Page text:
I came across an interesting fitness blog post recently. It is a great point of thought, I make it a point, regardless of the program design for my client to ask how do they feel. Asking and listening to a client is very important and should determine how you proceed before training. How do you all address this subject with clients.
It can often be difficult as trainers to know whether our clients are experiencing “pain” or muscle soreness. Often clients who are new to exercise or new to pushing themselves to new levels of fitness, do not know what they are supposed to be feeling. Like others, I often coach my clients of what they should be feeling and what they should not be feeling. Then we talk about the difference between fatique and pain. I go by the rule that if a certain area is experiencing true pain and its a new pain that they haven’t experienced before or sought medical treatment for in the past or is a pain that has reimmerged in an area where they’ve had a previous injury and that pain continues for more than a week after it has been rested, then they need to be referred. Once a client is experiencing pain, we rest that area, no longer work it, although I will work other areas of the body that do not affect that particular site of injury.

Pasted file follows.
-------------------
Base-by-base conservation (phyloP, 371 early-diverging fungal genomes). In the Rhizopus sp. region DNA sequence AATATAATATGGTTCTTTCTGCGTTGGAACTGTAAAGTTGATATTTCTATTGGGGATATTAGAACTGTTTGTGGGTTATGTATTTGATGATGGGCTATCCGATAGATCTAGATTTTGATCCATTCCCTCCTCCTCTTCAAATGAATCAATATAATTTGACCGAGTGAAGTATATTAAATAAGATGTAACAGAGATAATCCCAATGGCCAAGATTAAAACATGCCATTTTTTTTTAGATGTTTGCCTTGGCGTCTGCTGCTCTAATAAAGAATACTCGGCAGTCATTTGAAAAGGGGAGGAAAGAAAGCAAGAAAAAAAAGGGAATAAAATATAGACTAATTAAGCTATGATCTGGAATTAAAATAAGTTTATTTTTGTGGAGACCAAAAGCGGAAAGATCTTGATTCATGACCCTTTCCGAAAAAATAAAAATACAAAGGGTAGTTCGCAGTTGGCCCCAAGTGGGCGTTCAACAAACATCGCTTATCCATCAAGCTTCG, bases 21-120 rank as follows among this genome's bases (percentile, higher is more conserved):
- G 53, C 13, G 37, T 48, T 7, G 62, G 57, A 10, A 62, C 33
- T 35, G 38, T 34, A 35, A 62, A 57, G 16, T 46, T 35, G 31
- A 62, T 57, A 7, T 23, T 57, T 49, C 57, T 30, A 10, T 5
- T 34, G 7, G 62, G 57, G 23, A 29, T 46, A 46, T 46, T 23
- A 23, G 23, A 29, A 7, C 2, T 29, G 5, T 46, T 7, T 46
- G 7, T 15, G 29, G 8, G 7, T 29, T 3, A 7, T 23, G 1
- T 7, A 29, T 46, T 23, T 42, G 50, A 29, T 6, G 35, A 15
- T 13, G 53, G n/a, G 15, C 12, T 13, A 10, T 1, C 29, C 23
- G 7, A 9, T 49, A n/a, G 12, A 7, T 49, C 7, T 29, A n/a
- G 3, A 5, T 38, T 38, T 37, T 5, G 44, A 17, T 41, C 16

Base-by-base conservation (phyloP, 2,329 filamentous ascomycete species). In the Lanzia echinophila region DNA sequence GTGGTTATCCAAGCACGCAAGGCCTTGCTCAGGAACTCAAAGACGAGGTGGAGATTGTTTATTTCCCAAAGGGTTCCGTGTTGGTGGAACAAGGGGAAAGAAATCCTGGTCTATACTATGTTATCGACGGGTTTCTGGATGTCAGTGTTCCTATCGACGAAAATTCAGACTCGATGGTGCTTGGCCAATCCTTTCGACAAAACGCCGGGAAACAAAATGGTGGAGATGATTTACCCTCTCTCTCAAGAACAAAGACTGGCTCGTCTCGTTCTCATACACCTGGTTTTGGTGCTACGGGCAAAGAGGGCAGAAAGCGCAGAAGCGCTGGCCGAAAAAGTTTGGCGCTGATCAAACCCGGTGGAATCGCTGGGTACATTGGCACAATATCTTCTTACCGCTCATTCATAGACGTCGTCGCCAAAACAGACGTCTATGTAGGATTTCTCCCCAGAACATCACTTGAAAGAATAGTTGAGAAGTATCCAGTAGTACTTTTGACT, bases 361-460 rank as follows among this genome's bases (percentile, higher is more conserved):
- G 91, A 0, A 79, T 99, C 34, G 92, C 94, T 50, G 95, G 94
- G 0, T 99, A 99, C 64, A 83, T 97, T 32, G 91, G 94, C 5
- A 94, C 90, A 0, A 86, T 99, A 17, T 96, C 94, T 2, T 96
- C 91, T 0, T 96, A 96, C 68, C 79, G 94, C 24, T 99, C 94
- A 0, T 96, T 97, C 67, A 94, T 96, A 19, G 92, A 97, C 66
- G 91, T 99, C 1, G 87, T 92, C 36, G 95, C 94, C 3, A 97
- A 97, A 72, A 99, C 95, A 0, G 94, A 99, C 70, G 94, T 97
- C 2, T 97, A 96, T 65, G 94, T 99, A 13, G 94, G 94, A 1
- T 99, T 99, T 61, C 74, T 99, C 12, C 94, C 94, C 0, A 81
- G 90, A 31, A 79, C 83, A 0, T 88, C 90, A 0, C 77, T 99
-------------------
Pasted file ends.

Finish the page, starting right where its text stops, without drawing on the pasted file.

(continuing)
I think its important, as others have stated, to talk about the difference between fatigue and pain with clients. Its also important to perform a proper medical history prior to training so you can be aware of any previous injuries or medical conditions that may make them prone to pain or reinjury. Always err on the side of caution and client safety.